A successful retirement doesn’t happen overnight; it’s part of a long process that starts many years before you draw your final paycheck.
If you have the wisdom, discipline and foresight, retirement planning should start the day you enter the workforce. Admittedly, few people take this path. But if you get in the habit of making good choices regarding retirement early in your career, your golden years can be exceptionally golden.
Your income and career will enjoy peaks and valleys, setbacks and promotions. But your path to retirement can be delineated into three stages. Engaging in specific strategies in the first two stages is the best way to chart a course for a stable, secure and enjoyable retirement.
The Accumulation Stage
This is a very important time in your retirement planning. It starts the day you enter the workforce and typically runs until you’re about 55. That age may fluctuate depending on how successful you are and what plans you put into place.
For the purposes of this article, let’s assume most people actively plan for their retirement to start when they turn 65. That’s when Medicare kicks in, the home might be paid off and one’s children are likely done with college and have moved out. People are also generally still young enough to look forward to many years of relaxation and relatively good health.
According to a 2015 study by the Transamerica Center for Retirement Studies, 67% of wage earners have already started saving by age 22. However, growing a nest egg does not usually kick into higher gear until workers enter their 30s. At that point, three out of four are saving for retirement, and 87% prefer to make their own decisions about retirement investments. This happens even though two-thirds admit they don’t know as much as they should about investing, the study found.
As people progress through this stage, they often face significant financial challenges. These can include buying a home, starting a family, job changes and health issues.
In my experience, reality sets in at about age 45, and people become a lot more diligent about saving for retirement. The key is to get into good habits and develop a plan that will pay handsome dividends later in life. You need to ask yourself some serious questions before you can put together a focused and realistic plan:
- How much money will I need for a comfortable retirement?
- Where do I want to live, and what kind of budget will that require in retirement?
- Based on my career path and income, what additional steps will I need to take to achieve my monetary and lifestyle goals?
- What contingencies and protections do I need to build into my long-term retirement goals?
- What is my level of risk when it comes to making investments?
- Should I pay off my mortgage before I retire?
- What is my plan for medical expenses in retirement?
In addition to long-term goals, there are things you can start doing at any age during the Accumulation stage:
Create a budget
Track your fixed and discretionary expenses. Include a separate amount for savings. Adjust as you go, but remain disciplined.
Don’t buy a bigger house or fancier car than you can afford. Stop comparing yourself to others. Be frugal, and avoid temptations that will undermine your efforts.
Understand the impacts of time and compounding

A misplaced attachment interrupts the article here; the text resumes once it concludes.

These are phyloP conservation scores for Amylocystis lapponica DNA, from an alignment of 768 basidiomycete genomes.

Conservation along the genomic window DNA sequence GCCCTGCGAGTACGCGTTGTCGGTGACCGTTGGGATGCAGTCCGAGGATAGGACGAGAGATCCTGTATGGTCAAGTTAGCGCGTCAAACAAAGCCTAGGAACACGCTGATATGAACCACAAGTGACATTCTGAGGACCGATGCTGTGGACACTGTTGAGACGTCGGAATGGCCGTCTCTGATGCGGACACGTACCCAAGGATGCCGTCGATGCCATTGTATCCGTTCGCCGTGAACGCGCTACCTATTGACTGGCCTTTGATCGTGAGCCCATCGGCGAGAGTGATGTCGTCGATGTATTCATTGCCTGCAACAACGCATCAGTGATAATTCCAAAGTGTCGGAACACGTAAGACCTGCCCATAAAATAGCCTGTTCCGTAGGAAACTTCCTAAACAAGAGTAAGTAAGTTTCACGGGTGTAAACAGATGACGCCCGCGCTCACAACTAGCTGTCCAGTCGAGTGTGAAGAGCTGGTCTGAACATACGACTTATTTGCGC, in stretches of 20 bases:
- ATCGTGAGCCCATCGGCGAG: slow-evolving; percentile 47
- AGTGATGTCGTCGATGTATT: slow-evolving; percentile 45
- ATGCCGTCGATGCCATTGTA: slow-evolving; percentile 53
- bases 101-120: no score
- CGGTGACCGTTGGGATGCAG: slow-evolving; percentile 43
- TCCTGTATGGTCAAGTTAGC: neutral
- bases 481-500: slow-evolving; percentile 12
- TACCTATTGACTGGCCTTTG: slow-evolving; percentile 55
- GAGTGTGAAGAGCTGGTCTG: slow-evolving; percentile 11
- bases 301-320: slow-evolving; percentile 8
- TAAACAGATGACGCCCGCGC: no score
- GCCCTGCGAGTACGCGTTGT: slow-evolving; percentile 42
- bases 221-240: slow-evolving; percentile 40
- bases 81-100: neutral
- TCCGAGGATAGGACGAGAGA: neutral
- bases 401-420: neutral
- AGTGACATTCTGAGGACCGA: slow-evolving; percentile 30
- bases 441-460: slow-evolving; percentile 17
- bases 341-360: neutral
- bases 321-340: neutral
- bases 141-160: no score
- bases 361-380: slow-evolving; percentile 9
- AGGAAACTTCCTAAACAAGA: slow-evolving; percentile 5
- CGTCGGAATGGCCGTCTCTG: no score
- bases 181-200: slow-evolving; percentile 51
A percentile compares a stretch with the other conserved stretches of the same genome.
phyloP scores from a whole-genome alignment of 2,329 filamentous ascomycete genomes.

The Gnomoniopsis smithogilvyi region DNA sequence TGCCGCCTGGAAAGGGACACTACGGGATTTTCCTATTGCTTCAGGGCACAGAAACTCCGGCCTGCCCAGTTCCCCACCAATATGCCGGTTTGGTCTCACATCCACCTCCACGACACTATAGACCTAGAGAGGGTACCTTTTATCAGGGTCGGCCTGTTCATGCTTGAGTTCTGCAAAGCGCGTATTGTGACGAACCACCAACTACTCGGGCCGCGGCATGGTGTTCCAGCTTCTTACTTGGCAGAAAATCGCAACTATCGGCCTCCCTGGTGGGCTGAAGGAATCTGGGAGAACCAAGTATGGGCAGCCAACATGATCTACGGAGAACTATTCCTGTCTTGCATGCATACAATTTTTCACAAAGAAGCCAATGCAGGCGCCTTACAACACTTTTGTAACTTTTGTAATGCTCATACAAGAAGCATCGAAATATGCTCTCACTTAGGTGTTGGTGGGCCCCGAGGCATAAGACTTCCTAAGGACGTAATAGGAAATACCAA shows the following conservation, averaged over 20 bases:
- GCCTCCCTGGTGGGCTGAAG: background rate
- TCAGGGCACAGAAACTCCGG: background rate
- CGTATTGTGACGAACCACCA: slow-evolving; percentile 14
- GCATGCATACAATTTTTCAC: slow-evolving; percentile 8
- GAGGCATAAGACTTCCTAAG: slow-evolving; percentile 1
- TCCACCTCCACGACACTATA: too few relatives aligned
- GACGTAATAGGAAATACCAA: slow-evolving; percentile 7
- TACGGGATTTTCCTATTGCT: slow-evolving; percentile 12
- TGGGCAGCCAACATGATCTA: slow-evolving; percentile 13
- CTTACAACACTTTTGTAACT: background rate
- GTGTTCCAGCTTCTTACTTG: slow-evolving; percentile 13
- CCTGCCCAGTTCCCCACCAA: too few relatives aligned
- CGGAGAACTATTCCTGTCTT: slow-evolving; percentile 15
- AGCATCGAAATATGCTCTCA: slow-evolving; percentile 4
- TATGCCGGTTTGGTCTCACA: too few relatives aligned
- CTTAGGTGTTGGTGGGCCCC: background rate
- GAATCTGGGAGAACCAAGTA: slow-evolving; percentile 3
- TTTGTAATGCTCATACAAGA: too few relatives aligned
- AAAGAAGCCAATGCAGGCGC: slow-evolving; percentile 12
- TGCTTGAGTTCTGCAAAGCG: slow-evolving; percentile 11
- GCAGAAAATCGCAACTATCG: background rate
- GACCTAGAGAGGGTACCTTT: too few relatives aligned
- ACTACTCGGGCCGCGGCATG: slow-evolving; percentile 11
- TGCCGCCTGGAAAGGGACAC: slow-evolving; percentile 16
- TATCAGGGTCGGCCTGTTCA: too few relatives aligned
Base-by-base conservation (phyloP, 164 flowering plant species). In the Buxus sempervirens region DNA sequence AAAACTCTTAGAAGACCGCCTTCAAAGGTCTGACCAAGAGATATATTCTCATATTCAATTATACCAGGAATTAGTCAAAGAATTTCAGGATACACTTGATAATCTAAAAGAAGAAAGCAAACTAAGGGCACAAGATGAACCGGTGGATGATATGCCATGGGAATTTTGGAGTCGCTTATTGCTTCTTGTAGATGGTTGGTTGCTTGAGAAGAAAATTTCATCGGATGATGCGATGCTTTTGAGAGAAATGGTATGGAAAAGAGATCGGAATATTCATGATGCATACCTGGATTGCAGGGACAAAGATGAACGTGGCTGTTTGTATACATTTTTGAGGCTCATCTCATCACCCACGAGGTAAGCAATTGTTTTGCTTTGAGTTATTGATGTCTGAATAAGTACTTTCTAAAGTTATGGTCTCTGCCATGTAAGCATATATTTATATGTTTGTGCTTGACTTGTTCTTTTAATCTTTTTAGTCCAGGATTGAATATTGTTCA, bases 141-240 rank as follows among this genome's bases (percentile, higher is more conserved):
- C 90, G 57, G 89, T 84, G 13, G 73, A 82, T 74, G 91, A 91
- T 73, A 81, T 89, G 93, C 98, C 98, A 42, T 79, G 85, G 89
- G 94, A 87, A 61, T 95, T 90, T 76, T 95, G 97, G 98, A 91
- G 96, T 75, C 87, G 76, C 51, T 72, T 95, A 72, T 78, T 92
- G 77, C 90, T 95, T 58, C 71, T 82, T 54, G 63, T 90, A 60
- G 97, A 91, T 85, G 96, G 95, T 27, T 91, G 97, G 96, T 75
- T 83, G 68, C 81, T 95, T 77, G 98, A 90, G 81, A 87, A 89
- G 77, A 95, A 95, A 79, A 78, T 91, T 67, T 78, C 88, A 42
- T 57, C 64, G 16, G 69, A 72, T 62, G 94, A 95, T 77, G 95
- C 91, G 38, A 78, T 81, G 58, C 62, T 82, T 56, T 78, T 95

The earlier you start, the less you’ll have to save each month to meet a retirement goal. If you’re 25 and want to save $1 million by age 65, assuming an average 6% rate of return monthly, you’ll need to save $502 per month. If you wait until 45, the amount you must save jumps to $2,164.
Choose the right mix of investments
Become financially literate, either on your own or with the help of a financial advisor. Understand the pros and cons of certificates of deposit, stocks and bonds, traditional individual retirement accounts, Roth IRAs, company 401(k) plans, pension accounts, Social Security, Medicare, life insurance, annuities, real estate and other vehicles to protect and grow your retirement funds.
Add layers of protection
Consider long-term disability insurance, life insurance and other types of protection in case you or a family member becomes permanently disabled or passes away.
The Pre-Retirement Stage
In my experience, most people get more focused at 55, about 10 to 12 years from retirement. Savings rates go up. Debt goes down. There are a lot of life transitions, many that allow you to shift your financial goals to actively thinking about retirement.
At this stage, people are often creating some known outcomes and expectations that can bring realistic scenarios into focus. They become more realistic about retirement income and have the opportunity to adjust and play catch-up if they find themselves falling short.
This is a time to increase 401(k) contributions, pay off your home and shift to more conservative investments. You should also be thinking about any tax implications that might impact your retirement income when you take drawdowns from your accounts.
The Retirement Stage
The final stage starts the day you retire and start drawing retirement income. You made it! The age people retire varies, but many people target when they decide to start drawing Social Security as their benchmark.
If you’ve been diligent and disciplined and have made good choices, you can thoroughly enjoy this season of life. In fact, my experience in personal practice and later working with hundreds of financial advisors has shown me how many people who did a good job planning spend more money in their first five years of retirement than they did in the five years immediately before retirement. Now is the time to reward yourself, buying the toys you’ve always wanted, taking trips, visiting friends and going through your bucket list.
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